"The US Food and Drug Administration (FDA) has approved an expanded indication for onabotulinum toxin A (Botox, Actavis) for the treatment of adults with upper limb spasticity, according to a company news release.
The expanded i"...
A large proportion of patients develop anti- GRF antibodies at least once during treatment with Sermorelin. The significance of these antibodies is not clear and often a positive test at one growth assessment will become negative by the next assessment. The presence of antibodies does not appear to affect growth or appear to be related to a specific adverse reaction profile. No generalized allergic reactions to Sermorelin have been reported.
The most common treatment-related adverse event (occurring in about 1 patient in 6) is local injection reaction characterized by pain, swelling or redness. Of 350 patients exposed to Sermorelin in clinical trials, three discontinued therapy due to injection reactions. Other treatment-related adverse events had individual occurrence rates of less than 1% and include: headache, flushing, dysphagia, dizziness, hyperactivity, somnolence and urticaria.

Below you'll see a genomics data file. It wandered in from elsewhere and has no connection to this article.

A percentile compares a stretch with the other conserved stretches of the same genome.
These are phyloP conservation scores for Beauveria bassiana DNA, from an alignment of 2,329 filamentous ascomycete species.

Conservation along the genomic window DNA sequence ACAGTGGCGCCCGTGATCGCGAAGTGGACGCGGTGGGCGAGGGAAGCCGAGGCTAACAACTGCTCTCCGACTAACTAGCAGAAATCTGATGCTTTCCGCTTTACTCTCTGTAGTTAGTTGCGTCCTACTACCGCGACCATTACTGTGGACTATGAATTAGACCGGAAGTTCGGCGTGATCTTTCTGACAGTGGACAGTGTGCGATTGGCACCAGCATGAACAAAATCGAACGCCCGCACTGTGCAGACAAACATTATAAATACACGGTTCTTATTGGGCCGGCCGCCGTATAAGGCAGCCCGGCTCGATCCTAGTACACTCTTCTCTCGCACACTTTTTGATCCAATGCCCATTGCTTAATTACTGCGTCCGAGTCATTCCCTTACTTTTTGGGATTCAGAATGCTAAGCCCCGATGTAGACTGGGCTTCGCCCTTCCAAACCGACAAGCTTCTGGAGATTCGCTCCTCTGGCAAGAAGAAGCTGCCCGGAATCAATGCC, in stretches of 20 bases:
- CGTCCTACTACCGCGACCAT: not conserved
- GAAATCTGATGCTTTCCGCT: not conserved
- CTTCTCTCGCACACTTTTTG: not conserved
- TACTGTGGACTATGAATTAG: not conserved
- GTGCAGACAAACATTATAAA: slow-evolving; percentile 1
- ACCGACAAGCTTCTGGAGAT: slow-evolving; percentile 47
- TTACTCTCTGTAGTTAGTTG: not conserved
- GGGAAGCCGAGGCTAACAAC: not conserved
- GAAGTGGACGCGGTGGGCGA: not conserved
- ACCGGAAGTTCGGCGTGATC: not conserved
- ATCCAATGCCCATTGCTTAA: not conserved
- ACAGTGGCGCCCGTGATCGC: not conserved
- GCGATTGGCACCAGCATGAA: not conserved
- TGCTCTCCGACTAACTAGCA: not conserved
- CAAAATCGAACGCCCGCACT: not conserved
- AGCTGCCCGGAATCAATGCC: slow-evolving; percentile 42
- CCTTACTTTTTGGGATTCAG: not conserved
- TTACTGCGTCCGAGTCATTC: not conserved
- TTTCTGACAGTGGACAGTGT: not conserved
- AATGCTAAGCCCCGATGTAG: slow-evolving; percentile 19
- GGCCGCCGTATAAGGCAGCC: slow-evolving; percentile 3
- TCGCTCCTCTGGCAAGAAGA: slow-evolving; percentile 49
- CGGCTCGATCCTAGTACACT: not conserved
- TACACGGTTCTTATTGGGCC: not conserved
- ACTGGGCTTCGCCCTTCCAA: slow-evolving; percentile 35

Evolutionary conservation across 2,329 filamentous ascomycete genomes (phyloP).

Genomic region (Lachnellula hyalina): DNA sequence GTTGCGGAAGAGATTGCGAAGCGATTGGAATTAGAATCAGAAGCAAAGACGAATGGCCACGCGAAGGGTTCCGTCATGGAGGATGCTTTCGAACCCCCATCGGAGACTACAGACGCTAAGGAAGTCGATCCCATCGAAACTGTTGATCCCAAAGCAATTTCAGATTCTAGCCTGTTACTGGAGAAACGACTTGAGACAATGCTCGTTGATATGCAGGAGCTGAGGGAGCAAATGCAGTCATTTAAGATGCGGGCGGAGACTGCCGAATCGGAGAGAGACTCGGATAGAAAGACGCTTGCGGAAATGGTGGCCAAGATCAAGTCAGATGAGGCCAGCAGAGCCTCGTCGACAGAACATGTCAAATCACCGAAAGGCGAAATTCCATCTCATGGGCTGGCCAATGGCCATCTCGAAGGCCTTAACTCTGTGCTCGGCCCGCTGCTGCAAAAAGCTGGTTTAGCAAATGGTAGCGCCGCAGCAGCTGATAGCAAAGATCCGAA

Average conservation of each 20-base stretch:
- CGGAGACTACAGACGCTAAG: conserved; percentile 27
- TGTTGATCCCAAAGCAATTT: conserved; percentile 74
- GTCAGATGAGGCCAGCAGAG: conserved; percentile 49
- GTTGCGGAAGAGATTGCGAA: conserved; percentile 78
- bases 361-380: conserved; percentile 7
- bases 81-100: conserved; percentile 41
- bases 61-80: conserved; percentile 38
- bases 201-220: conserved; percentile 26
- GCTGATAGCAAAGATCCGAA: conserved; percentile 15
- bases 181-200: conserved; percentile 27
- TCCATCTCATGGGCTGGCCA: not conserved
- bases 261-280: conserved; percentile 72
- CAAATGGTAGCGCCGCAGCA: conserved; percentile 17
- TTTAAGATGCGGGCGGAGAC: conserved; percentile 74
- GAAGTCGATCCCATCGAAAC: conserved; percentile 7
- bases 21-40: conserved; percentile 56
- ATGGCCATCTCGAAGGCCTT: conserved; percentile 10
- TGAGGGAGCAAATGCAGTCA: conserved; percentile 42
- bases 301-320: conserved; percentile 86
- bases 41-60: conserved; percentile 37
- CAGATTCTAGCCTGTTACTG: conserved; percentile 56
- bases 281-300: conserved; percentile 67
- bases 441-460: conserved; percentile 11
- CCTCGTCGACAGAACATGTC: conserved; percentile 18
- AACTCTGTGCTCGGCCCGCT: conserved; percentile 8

When administered intravenously for diagnostic use, the following adverse reactions have been noted: flushing of the face, injection site pain, redness and/or swelling, nausea, headache, vomiting, dysgeusia, pallor and tightness in the chest.
Drug Abuse and Dependence
The clinical pharmacology suggests that Sermorelin is very unlikely to be associated with drug abuse or dependence and there have been no reports of this from clinical trials.
Read the Sermorelin Acetate (sermorelin) Side Effects Center for a complete guide to possible side effects
Concomitant glucocorticoid therapy may inhibit the response to Sermorelin.
Last reviewed on RxList: 7/16/2008
This monograph has been modified to include the generic and brand name in many instances.
Additional Sermorelin Acetate Information
Report Problems to the Food and Drug Administration
You are encouraged to report negative side effects of prescription drugs to the FDA. Visit the FDA MedWatch website or call 1-800-FDA-1088.
Find out what women really need.